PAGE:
Sometimes I wake up slowly, sloughing off layers of sleep one at a time. On those days, there’s a witching moment where I float, suspended, on the crest of consciousness. My thoughts and feelings run on as normal, but no one’s in the driver’s seat.
Then, half a second behind, comes the tickle in the back of my mind—the nagging sense of unease. The sense that something is wrong. And that’s when I remember who I am, and what I fear, and the dread settles in my veins like cement.
I get up, and the dread rises with me. I go running, and imagine sweating the anxiety out. I shower, and the fear still clings, thick and oily, to my skin.
I take 60mg of Prozac daily. Except when I forget, which happens more often than it should. This absentmindedness seems too much even for my psychiatrist to stomach: aren’t people with OCD supposed to be perfectionists?
I’d like to palm off my lapses on active dislike. Prozac has its downsides, of course, but I’ve been on one medication or another for nearly my entire adult life: I have no frame of reference for what my sex drive might look like untrammeled by SSRI’s.
And mostly, I’m indifferent to the Prozac. It’s an indifferent kind of pill—the psychiatric equivalent of giving someone with a severed limb a shot to dull the pain. The fear and depression are still there, but distantly, like they’re happening to another person. In fairness, this blunting seems to be exactly what my doctor ordered: a gap between me and my emotions that will allow me to put all the tips and tricks of cognitive-behavioral therapy to good use.
How can I say, then, that what I really want is something that will let me sink into myself fully and comfortably, not another layer of detachment? My psychiatrist thinks I’m doing better, and I am by any objective standard. No one ever seems to notice my incoherency, or the fact that I feel less like a person and more like the aftermath of a meteor strike—debris held vaguely together by gravity and neurotransmitters.
More detachment, and I’m not sure how to feel about it. Grateful, definitely, that I “pass,” but still off-kilter, jaggedly cut off from the good opinions of others.
(Once, when I was upset about something as a teenager, my dad got angry and threatened to force me to go to the ER. “This is a disease, and it can be fixed” he said. “You need more serotonin.”)
“Normal” gets such a bad rap. Most people I know would probably balk if I said that that’s what I want, so saying it feels like a confession. My mom, though, scoffs and tells me that I am normal. Just the way a normal person would. She’s a bit of a traditionalist, after all. I roll the stem of my wine glass between my fingers, nervous and guilty.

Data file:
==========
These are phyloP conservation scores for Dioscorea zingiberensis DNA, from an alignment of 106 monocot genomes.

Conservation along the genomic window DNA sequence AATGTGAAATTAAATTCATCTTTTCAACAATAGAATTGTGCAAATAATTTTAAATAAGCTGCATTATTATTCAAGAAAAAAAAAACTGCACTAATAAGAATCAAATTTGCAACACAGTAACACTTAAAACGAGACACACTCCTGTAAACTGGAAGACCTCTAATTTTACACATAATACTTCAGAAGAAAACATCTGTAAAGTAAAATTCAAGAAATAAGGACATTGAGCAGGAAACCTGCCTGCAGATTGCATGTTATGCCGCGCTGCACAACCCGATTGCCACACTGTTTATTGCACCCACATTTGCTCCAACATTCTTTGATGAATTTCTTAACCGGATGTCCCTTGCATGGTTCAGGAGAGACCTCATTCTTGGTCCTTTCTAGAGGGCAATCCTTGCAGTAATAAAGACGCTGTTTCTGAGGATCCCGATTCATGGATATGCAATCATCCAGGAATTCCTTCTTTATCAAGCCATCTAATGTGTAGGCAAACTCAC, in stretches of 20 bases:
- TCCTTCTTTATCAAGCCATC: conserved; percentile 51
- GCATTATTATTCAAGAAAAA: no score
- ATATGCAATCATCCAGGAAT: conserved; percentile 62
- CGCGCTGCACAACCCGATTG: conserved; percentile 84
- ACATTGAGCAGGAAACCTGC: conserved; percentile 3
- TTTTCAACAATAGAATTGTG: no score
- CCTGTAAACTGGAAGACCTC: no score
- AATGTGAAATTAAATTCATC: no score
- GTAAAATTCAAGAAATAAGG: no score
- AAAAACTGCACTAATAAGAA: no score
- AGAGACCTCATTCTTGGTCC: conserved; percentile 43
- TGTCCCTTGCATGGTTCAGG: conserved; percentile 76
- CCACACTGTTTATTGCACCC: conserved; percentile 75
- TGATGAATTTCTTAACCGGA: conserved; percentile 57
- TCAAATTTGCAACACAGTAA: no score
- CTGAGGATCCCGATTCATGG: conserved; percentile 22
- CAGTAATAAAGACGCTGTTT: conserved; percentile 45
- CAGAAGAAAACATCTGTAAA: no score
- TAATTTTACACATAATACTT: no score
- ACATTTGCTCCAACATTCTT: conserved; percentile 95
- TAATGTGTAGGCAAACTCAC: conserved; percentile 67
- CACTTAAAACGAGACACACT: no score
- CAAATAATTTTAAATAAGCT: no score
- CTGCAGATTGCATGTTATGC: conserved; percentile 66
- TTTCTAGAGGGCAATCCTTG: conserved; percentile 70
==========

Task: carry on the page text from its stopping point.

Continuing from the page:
But really, who wouldn’t want to be normal, when this is the alternative? Twenty-eight and living with my mom, working part-time from home. When I finished grad school without a job lined up, I talked a lot about teaching English overseas, or interning with a non-profit, or just moving somewhere new and taking whatever work I could find. It wasn’t a lie, either, or even an attempt at deflection. I wanted everything I talked about, desperately. But I also knew, as I chattered away, that nothing would come of it—knew that I’d recoil in fear the instant something threatened to come of it. “Anything could happen” is a promise to the adventurous but a threat to the anxious, and in my experience, anxiety always wins out.
So I got my shut-in-friendly job as a curriculum writer and then cocooned myself in it. The work is the perfect balance of creative and predictable—which is to say that it begins to bore me within a year, but not so horribly that I’d trade it in for runaway, suffocating uncertainty.
I don’t date—haven’t dated anyone seriously in five years—for much the same reason. When I think back on my last (painful but amicable) breakup and compare it to the last round of corrections I got back from my editor (like being flayed alive), I can’t quite imagine surviving romantic disappointment. I’ve clawed my way out from the misery of my last round of depression, but it’s left me more brittle than ever. Anything that veers too far away from my mundane baseline frightens me; even pleasure feels like something that could snap me in two.
Of fucking course I want to be normal.